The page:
Williams continues to engage with place-based narratives and colonial issues through the other works presented in the exhibition, including A Pauper’s Crown, Mutable, 3 Pillars and Slough. Reminiscent of a snake skeleton, but assembled primarily from a collection of found plough shares combine harvester header knives, Slough references the ongoing issue of environmental degradation and habitat destruction that is both a legacy of early colonisation, and a pervasive and further escalating issue today.
Slough sits side-by-side with Georgia Walsh’s Golden Girls life drawing and self-portraiture series, which lend a First Nations perspective to the legacies of colonialism. A Badtjala woman and descendant of the Wondunna family of K’Gari, with German heritage on her mother’s side, Walsh’s work explores the complexities and nuances of her identity through the hand-made processes of printmaking and drawing. Intended as an interrogation of class, privilege and agency, Golden Girls brings a tender hand and trembling lines to the act of figure drawing. It is here through these glistening and golden paper works of varying sizes, that Walsh renders the human form in its most private, emotive and revealing.
Yet it is the works of Paula de la Rua Cordoba that are by far the most celebratory of nature. The Pillars of the Earth, a triptych of three, large and exploratory ceramic and wood sculptures present a burst of colour from the far rear corner of the exhibition space. The layered and complex, maximalist works are not so much a portrait of nature, but an embodiment of all that entails our natural environment. Examining the way that ecosystems are entangled with “ecologies of knowledge”, de la Rua Cordoba’s expansive installation grows only from an evident dedication of time and physical engagement in the act of making through the artist’s hand.
The Pillars of the Earth emphasises the artist’s own philosophy and approach to making, where an extended engagement with natural materials and the physical act of making allows pathways for extended cognition that ground the maker and audience in place. It is through this notion, thinking and feeling with the Earth, popularised in literature by Colombian-American anthropologist, Arturo Escobar, that we can hope to encounter a new human future where society acts in solidarity with nature.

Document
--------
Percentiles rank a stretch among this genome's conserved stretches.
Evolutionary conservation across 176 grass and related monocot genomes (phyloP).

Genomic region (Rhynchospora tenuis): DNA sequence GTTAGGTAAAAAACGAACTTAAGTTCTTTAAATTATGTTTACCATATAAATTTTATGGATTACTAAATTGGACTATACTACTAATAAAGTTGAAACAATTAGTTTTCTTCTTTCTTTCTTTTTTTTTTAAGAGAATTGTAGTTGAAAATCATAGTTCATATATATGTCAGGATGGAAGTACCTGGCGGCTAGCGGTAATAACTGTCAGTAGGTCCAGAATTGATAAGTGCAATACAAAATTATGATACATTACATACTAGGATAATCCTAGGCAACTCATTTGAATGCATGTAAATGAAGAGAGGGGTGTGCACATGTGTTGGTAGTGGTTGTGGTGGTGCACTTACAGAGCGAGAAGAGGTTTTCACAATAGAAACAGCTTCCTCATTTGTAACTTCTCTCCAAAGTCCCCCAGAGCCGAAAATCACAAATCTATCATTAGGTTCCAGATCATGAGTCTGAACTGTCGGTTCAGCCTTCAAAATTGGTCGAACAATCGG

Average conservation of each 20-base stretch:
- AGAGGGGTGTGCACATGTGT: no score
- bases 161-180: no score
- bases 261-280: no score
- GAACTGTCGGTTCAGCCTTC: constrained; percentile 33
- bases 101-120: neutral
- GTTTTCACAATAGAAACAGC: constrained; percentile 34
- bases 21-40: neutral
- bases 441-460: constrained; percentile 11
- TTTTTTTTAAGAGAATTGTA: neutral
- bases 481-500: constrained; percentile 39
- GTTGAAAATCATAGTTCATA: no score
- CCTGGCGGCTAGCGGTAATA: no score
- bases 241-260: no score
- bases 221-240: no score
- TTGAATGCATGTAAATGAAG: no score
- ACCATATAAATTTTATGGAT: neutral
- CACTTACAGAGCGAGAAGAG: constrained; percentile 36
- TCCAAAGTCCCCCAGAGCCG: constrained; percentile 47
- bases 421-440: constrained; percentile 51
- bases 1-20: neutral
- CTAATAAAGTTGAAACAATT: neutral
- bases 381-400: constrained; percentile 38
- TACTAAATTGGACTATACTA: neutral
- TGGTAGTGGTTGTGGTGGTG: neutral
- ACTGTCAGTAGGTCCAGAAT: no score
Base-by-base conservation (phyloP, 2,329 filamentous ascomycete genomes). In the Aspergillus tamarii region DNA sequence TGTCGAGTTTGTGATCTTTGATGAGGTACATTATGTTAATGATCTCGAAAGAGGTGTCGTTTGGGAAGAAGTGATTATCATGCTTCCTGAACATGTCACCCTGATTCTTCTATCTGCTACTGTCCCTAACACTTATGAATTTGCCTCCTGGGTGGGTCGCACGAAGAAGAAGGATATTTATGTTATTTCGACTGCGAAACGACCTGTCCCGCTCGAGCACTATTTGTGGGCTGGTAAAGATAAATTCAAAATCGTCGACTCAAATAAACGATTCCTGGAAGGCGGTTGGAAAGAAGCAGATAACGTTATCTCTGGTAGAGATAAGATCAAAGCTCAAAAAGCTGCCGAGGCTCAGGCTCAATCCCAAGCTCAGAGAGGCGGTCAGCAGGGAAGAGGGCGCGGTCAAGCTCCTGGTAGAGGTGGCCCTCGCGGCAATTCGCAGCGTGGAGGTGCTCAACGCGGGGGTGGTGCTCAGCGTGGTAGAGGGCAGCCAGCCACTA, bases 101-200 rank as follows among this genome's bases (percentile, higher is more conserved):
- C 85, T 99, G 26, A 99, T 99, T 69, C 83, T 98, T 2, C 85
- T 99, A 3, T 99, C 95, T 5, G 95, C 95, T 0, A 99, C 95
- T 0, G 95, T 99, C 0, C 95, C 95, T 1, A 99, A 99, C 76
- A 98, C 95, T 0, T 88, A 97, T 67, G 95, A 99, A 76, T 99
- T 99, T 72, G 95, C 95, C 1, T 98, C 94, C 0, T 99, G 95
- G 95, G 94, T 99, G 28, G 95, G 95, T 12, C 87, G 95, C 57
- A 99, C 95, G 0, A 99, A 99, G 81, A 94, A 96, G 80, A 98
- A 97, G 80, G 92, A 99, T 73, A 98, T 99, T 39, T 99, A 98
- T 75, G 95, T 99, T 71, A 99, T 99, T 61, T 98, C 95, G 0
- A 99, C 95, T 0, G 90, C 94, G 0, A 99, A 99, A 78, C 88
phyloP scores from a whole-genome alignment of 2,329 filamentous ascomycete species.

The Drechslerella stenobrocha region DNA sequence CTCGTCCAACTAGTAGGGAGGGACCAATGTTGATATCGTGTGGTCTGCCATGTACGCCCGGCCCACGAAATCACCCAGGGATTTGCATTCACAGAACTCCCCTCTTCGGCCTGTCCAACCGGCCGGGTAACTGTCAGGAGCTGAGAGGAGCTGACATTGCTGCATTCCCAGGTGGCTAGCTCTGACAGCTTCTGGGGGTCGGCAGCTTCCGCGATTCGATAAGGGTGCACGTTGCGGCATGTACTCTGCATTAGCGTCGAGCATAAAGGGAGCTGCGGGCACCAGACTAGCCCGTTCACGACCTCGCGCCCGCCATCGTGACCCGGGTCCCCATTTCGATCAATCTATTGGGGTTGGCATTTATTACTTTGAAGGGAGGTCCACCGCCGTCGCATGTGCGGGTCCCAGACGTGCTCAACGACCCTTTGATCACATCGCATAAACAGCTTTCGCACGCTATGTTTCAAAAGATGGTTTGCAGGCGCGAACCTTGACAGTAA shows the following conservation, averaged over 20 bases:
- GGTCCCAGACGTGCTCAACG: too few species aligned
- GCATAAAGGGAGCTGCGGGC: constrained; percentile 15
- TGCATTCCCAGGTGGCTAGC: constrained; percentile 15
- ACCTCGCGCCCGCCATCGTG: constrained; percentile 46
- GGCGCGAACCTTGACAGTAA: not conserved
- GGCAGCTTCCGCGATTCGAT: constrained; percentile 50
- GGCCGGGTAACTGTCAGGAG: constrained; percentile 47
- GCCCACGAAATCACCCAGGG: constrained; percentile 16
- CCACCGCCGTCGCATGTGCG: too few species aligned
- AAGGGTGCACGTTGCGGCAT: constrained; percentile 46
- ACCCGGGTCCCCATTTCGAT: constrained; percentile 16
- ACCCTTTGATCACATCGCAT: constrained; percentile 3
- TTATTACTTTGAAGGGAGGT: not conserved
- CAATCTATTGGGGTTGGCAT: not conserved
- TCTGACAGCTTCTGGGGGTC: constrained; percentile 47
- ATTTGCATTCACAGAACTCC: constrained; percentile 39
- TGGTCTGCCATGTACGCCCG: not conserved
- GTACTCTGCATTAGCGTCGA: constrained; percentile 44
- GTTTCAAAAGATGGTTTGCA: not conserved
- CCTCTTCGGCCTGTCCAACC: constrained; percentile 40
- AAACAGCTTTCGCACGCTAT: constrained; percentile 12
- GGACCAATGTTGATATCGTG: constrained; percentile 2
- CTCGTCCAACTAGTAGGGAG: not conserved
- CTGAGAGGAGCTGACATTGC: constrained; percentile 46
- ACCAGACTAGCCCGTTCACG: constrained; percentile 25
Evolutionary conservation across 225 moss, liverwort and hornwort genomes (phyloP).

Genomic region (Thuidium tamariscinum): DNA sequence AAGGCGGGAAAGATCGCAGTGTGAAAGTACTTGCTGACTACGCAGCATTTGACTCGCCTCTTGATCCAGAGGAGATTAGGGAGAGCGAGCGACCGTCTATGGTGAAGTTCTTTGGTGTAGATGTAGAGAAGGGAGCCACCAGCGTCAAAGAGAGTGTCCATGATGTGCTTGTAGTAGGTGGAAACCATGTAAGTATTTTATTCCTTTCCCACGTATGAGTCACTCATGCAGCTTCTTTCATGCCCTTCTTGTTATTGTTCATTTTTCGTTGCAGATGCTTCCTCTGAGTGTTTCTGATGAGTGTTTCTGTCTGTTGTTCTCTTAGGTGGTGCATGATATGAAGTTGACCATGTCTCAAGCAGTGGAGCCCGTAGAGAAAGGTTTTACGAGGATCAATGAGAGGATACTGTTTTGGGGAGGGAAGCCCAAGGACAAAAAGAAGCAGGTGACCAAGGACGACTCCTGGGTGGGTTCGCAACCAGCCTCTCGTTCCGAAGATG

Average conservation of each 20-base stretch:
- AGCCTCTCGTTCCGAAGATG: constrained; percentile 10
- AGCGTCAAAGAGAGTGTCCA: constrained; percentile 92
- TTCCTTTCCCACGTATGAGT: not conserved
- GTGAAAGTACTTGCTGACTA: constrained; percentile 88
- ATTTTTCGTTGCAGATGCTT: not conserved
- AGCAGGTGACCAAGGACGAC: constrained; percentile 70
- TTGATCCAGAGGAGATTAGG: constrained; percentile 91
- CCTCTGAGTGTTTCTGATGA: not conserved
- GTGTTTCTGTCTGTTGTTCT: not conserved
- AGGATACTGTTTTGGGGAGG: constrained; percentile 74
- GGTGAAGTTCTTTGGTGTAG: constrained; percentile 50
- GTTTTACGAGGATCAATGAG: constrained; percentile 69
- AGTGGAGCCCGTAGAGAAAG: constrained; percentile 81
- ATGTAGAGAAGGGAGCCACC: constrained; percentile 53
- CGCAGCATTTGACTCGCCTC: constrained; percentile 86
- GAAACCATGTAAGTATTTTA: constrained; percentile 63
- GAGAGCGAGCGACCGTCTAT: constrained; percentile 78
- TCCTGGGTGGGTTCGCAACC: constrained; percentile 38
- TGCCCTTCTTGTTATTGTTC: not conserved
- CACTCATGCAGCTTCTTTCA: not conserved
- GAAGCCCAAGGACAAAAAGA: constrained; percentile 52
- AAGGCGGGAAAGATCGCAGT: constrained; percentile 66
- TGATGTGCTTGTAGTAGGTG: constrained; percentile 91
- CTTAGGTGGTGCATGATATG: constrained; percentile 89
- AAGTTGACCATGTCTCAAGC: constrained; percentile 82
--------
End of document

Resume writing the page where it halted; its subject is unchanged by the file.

Much like the stubborn plants that reclaim our urban spaces, Ground – Thinking and Feeling with the Earth is an act of defiance. Outside the common realms that art occupies, the exhibition offers audiences to consider a new future of making that is in and for our communities, and which makes an effort to engage with the places and ecologies we inhabit. The first volume of a three-part exhibition series featuring this artist group, Ground paves the way for a resurgence of human action and art that reconnects us to our earthly roots.
Sarah Gilmour is an independent curator, writer and artist.
Ground – Thinking And Feeling With The Earth (Volume. 1), Woolloongabba Substation | 28-30 July 2023, artists: Paula de la Rua Cordoba, Man and Wah, Georgia Walsh, Sean Williams
Like the article? Make it a conversation by leaving a comment below. If you believe in supporting a platform for culture-makers, consider becoming a subscriber.